NAFTA in Transition

By Stephen J. Randall; Herman W. Konrad | Go to book overview

Dixon Thompson Faculty of Environmental Science University of Calgary


18
The NAFTA Parallel Accord
on the Environment

INTRODUCTION

The entire backdrop against which trade and environment issues are discussed has changed dramatically since 1991. This revised paper will review the most important advances, which include international agreements, especially Brazil '92; increased attention to environmental issues by international organizations; the publication of a number of influential books; the evolution and application of a set of environmental management tools; and the signing of the parallel environmental accord to NAFTA and the appointments to the NAFTA Commission for Environmental Cooperation and the establishment of its Secretariat in Montreal.


RECAPITULATION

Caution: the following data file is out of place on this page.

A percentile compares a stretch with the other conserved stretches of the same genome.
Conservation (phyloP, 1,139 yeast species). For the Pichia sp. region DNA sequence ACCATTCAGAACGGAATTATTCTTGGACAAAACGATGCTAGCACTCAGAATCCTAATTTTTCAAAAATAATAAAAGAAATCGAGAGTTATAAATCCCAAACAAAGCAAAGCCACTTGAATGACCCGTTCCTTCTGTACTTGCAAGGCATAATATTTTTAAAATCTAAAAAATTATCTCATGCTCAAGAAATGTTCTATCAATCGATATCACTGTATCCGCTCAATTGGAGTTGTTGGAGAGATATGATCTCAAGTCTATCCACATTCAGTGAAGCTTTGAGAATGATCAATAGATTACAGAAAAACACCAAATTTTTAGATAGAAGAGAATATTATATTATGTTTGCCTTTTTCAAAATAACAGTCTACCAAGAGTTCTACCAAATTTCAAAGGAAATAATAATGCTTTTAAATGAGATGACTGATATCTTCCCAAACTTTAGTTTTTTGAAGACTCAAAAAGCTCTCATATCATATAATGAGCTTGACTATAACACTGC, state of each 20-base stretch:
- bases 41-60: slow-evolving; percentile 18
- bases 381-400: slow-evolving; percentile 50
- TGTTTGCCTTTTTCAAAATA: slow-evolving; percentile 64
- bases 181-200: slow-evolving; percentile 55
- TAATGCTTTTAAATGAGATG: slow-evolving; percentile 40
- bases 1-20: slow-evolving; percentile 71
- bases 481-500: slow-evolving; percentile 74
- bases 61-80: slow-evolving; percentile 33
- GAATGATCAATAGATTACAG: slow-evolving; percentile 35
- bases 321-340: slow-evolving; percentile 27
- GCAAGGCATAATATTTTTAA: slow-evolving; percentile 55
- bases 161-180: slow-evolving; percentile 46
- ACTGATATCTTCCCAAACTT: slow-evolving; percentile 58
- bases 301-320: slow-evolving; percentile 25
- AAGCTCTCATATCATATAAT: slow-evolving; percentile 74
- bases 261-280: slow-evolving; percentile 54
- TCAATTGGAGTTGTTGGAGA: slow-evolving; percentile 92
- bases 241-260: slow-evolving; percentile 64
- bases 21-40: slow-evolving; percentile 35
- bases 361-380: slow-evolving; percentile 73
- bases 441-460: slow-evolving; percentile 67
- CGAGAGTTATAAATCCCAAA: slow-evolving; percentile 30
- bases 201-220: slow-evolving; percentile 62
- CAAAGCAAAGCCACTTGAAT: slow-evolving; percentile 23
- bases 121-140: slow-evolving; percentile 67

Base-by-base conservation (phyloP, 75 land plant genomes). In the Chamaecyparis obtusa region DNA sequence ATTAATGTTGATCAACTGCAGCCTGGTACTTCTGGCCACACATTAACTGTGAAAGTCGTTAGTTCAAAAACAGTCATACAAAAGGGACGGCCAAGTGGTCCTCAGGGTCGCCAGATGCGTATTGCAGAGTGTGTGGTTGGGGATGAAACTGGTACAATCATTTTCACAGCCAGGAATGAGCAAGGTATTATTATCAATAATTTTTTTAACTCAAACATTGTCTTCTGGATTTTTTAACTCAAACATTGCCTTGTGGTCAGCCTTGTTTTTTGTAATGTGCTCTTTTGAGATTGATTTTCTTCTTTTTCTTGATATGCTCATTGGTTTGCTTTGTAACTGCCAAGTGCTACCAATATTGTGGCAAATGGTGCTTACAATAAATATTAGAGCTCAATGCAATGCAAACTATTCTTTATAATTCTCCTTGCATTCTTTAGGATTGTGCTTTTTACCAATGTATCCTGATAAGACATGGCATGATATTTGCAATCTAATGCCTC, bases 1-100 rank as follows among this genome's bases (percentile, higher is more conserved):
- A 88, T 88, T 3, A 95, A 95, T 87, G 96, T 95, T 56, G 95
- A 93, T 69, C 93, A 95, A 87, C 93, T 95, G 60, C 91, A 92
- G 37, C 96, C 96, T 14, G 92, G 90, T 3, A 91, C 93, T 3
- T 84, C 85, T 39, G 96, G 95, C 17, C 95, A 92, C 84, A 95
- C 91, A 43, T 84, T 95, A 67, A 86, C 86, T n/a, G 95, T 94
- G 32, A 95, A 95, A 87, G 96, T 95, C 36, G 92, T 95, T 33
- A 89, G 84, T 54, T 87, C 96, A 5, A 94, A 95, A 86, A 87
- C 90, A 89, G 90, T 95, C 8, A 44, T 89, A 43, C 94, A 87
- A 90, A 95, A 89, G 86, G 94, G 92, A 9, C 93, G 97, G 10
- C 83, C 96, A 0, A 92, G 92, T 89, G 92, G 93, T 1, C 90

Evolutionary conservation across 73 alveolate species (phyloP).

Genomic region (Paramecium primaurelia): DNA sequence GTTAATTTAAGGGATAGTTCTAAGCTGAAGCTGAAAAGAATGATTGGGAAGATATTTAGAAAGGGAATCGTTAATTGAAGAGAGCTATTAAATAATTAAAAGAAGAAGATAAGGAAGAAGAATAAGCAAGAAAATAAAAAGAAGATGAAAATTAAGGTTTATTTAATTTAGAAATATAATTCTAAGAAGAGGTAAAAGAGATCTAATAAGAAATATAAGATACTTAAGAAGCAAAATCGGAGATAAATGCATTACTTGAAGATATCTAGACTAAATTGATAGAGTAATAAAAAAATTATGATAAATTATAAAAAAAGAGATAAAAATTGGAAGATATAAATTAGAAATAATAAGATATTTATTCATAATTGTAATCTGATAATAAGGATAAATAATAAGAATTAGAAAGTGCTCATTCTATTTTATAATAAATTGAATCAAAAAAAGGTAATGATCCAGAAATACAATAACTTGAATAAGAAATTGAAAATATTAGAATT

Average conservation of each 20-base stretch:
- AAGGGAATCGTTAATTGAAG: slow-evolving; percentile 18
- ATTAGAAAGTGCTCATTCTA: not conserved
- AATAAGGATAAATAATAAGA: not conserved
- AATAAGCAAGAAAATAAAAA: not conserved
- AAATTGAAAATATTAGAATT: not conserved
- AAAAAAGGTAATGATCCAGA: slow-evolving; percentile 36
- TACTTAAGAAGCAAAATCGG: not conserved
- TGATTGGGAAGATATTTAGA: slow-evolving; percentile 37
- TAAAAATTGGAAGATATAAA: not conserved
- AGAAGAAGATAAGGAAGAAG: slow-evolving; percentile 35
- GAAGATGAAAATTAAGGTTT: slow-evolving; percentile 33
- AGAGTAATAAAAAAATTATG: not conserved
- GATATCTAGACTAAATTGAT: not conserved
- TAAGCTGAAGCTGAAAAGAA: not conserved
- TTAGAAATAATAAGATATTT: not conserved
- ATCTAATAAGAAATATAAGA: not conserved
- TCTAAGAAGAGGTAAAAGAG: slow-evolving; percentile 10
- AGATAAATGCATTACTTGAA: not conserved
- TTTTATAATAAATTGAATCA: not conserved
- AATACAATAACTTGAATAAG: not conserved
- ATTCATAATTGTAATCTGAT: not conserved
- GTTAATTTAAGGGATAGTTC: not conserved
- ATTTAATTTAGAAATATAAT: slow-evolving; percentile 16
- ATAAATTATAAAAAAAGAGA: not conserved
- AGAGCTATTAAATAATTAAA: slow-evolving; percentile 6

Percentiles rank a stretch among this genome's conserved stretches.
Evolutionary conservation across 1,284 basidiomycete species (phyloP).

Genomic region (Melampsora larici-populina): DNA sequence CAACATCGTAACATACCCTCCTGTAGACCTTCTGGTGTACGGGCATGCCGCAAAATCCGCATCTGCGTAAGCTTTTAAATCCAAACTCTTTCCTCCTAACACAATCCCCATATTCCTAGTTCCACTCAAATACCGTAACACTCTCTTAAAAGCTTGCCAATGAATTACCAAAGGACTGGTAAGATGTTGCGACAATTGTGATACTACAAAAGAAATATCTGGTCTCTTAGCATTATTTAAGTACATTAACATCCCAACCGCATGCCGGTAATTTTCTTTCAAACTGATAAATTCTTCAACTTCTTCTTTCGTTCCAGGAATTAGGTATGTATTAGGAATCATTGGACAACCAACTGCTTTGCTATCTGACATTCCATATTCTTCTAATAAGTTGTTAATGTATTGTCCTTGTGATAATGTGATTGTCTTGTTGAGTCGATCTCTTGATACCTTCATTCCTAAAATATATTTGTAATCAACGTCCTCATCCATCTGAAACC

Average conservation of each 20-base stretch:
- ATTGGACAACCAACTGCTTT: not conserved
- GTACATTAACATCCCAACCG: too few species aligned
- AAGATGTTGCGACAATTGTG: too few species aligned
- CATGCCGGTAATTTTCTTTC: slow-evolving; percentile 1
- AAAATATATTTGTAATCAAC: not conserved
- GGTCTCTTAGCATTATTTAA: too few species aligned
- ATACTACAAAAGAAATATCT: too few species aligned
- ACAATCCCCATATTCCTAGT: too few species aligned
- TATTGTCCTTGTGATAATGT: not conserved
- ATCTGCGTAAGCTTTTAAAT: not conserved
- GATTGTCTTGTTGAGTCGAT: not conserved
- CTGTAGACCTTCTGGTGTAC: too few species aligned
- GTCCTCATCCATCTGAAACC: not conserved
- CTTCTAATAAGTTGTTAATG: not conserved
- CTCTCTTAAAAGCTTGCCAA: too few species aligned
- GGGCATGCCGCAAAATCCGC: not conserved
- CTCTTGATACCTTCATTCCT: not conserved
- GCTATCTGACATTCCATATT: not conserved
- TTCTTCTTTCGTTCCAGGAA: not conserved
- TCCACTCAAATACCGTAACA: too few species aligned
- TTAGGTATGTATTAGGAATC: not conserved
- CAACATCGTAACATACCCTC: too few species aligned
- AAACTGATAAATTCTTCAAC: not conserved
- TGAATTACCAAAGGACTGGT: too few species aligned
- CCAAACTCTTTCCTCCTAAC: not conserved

The links between the environment and the economy identified in the Brundtland Report,1 and hence the links between trade and the environment, have been widely acknowledged by the international community. The global problems which require international approaches unfortunately are still with us: global warming, depletion of the ozone layer, trade in endangered species, hazardous waste, and contamination of the Arctic with volatile persistent toxic chemicals. At the regional level in North America, we still face problems with migratory species, acid rain and air pollution, and water quality and quantity. Domestic issues, especially related to fisheries and forestry, continue and will be influenced by the practices and attitudes established by NAFTA.

The nature of international environmental issues, and particularly those related to the NAFTA partners, has been summarized recently,

____________________
1
The World Commission on Environment and Development, Our Common Future ( Oxford University Press, 1987).

-311-

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